In order to avoid circular convolution $y(t)$ of two functions say $u(t)$ and $v(t)$ in Fourier transforms, the data length must be at least (length $u(t)$)+length($v(t)$)$-$1. If we are interested in deconvolution using the Fourier transform, which may require division of Fourier transform of $y(t)$ by the Fourier transform of $v(t)$ to obtain $u(t)$, do we need to maintain the same length requirements in a mathematically rigorous sense?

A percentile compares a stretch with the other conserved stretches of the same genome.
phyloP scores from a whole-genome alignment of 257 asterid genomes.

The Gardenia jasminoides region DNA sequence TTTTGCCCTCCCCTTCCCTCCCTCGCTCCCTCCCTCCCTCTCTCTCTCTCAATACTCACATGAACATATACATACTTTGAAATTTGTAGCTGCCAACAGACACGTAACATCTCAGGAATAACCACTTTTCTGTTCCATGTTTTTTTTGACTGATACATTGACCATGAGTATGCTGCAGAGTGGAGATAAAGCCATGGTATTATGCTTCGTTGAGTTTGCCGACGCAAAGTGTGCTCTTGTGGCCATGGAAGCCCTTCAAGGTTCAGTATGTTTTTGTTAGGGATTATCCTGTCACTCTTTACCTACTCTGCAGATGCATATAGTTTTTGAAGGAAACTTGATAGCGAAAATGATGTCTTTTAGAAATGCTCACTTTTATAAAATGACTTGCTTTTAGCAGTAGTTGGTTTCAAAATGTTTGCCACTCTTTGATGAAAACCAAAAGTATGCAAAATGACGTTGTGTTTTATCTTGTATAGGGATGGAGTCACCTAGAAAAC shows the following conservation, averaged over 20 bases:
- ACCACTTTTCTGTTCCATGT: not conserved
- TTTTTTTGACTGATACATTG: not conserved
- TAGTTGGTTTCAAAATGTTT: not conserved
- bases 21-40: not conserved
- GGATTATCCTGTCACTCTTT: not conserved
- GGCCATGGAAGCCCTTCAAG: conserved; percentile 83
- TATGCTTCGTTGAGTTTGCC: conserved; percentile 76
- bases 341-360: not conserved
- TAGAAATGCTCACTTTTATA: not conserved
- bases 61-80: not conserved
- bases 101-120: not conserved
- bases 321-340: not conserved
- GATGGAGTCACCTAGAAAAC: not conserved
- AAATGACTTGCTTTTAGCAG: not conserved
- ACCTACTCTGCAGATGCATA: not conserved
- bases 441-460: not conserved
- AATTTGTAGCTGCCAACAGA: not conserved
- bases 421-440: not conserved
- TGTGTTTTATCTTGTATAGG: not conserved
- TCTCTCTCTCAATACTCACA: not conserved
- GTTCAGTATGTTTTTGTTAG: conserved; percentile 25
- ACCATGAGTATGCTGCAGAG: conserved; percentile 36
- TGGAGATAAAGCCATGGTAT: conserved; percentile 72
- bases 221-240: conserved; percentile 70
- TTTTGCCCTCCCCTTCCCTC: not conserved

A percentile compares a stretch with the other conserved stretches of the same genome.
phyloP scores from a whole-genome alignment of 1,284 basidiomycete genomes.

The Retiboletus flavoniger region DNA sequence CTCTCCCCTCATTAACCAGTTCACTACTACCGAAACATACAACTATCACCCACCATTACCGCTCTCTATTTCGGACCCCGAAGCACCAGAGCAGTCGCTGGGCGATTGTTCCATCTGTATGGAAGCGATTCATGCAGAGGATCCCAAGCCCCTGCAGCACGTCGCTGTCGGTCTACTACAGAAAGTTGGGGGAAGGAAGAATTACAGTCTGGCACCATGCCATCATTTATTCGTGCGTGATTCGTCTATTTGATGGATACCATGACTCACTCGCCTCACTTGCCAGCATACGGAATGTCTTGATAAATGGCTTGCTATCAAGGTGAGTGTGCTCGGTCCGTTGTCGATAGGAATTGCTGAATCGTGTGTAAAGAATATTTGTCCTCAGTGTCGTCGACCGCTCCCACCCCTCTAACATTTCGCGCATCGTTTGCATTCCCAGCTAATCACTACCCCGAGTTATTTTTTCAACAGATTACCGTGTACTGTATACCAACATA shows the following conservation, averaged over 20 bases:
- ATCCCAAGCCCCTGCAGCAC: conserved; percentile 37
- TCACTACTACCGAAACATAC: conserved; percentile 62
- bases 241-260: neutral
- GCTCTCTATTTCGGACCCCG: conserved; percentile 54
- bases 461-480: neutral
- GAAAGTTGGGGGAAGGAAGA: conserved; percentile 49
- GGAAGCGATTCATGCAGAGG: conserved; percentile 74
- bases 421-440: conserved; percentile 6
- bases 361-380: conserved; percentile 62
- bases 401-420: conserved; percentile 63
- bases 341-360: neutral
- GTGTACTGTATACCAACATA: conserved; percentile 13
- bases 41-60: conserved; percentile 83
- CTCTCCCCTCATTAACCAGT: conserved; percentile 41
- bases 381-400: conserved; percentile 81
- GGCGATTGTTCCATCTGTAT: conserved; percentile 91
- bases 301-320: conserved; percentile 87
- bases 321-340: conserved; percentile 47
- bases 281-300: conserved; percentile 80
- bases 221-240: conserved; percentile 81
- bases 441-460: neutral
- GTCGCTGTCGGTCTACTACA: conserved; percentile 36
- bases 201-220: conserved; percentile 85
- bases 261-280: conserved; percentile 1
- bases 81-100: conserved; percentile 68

All the papers surveyed so far on deconvolution by Fourier methods in the field of spectroscopy never talk about it or mention the issue of circular convolution. Understandably, they don't care about the edge-effects and experimentally there are always excessive data points near the edges which can be discarded. I wanted to confirm that theoretical requirement of data length for deconvolution (division in the Fourier domain) is the same as convolution or not. Thanks.